Accredited Debt Relief works by negotiating down the balances of the credit accounts you enroll in exchange for a one-time payment. Here’s how the process generally breaks down.
- Free consultation. A debt specialist helps you decide if debt settlement is right for you. If you’re facing financial hardship, but you can still afford to make payments toward settling a lower balance — they’ll help you enroll.
- Monthly deposits. Start making deposits into a savings account each month toward debt settlement. Generally, you have to save up between 40% and 50% of each account before negotiations can begin. Usually, this takes four to six months.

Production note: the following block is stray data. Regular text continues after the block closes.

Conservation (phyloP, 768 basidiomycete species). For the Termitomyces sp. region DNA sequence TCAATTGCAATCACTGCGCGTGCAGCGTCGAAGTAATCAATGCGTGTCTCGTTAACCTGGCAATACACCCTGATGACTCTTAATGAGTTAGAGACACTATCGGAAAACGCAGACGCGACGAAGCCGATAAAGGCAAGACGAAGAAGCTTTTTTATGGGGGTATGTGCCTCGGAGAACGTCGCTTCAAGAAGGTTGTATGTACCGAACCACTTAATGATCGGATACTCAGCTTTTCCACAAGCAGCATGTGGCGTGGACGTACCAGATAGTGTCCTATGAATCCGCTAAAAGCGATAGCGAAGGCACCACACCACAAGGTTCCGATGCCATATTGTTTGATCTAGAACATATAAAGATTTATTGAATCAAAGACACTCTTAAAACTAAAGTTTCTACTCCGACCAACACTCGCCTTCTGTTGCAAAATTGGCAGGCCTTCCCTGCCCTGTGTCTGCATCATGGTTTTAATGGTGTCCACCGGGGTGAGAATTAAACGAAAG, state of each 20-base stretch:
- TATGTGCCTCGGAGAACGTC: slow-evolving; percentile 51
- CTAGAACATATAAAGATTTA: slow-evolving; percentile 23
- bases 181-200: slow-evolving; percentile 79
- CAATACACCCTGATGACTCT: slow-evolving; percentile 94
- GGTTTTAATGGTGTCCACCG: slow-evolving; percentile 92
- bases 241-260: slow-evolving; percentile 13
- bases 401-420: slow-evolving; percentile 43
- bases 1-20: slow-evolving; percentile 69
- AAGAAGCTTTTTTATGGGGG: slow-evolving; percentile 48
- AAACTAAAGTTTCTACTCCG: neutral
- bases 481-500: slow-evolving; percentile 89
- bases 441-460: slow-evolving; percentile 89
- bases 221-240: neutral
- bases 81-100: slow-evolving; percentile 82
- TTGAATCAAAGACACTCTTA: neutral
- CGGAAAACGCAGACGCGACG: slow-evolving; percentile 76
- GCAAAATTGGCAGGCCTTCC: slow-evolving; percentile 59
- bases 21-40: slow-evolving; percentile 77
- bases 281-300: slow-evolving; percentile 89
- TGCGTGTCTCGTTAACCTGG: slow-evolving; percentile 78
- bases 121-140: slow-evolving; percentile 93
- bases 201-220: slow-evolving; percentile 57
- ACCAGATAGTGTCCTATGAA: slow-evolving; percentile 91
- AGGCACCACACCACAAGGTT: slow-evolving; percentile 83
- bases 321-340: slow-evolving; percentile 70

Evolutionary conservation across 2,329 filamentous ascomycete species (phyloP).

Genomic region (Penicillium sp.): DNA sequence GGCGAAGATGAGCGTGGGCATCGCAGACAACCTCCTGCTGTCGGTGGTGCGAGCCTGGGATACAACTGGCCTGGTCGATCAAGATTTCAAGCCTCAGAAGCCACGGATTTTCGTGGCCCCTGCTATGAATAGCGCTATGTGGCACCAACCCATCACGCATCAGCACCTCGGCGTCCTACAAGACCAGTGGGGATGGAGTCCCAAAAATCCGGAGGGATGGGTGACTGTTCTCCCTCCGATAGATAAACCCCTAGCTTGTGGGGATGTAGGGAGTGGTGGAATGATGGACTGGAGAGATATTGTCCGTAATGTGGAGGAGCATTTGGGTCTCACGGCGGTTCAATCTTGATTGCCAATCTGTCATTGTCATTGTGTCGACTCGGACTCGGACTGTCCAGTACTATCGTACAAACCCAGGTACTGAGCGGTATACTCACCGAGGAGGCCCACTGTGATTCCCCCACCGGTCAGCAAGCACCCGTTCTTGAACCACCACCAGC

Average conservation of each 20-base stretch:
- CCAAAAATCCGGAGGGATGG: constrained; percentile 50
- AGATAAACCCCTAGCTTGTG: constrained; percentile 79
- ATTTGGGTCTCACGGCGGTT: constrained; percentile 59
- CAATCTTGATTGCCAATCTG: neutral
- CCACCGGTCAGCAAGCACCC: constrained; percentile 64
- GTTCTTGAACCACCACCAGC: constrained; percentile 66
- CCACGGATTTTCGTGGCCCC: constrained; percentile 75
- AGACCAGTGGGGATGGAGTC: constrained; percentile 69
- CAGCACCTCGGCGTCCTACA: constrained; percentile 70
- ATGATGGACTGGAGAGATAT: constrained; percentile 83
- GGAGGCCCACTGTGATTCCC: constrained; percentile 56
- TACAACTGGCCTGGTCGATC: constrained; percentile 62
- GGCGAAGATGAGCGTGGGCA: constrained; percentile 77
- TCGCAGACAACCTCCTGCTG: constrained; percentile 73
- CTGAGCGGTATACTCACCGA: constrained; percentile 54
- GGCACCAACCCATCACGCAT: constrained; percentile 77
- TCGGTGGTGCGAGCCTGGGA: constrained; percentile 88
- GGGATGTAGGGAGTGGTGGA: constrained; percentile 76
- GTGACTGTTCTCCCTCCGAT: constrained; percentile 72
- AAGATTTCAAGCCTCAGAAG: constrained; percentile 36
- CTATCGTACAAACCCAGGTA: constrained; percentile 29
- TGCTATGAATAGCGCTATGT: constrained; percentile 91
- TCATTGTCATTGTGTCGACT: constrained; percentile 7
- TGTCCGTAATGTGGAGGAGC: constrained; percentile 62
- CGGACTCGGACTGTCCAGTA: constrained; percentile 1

- Negotiations. Once you have enough money saved up, Accredited Debt Relief reaches out to your creditors and begins negotiating down your account. Once it’s settled, it’ll deduct the settlement amount plus a fee from your savings account.
The whole process takes between 12 and 48 months, depending on how quickly you can save and how much debt you have. Usually, it takes between three and six months between each negotiation for customers to save enough for the next settlement.
Will using Accredited Debt Relief negatively impact my credit score?
Enrolling in any debt relief program harms your credit score initially. However, it usually helps improve your credit in the long run because paying off debt lowers your debt-to-income ratio.
How much does it cost?
Accredited Debt Relief charges a fixed fee of 15% to 25% of your enrolled debt at the time of settlement.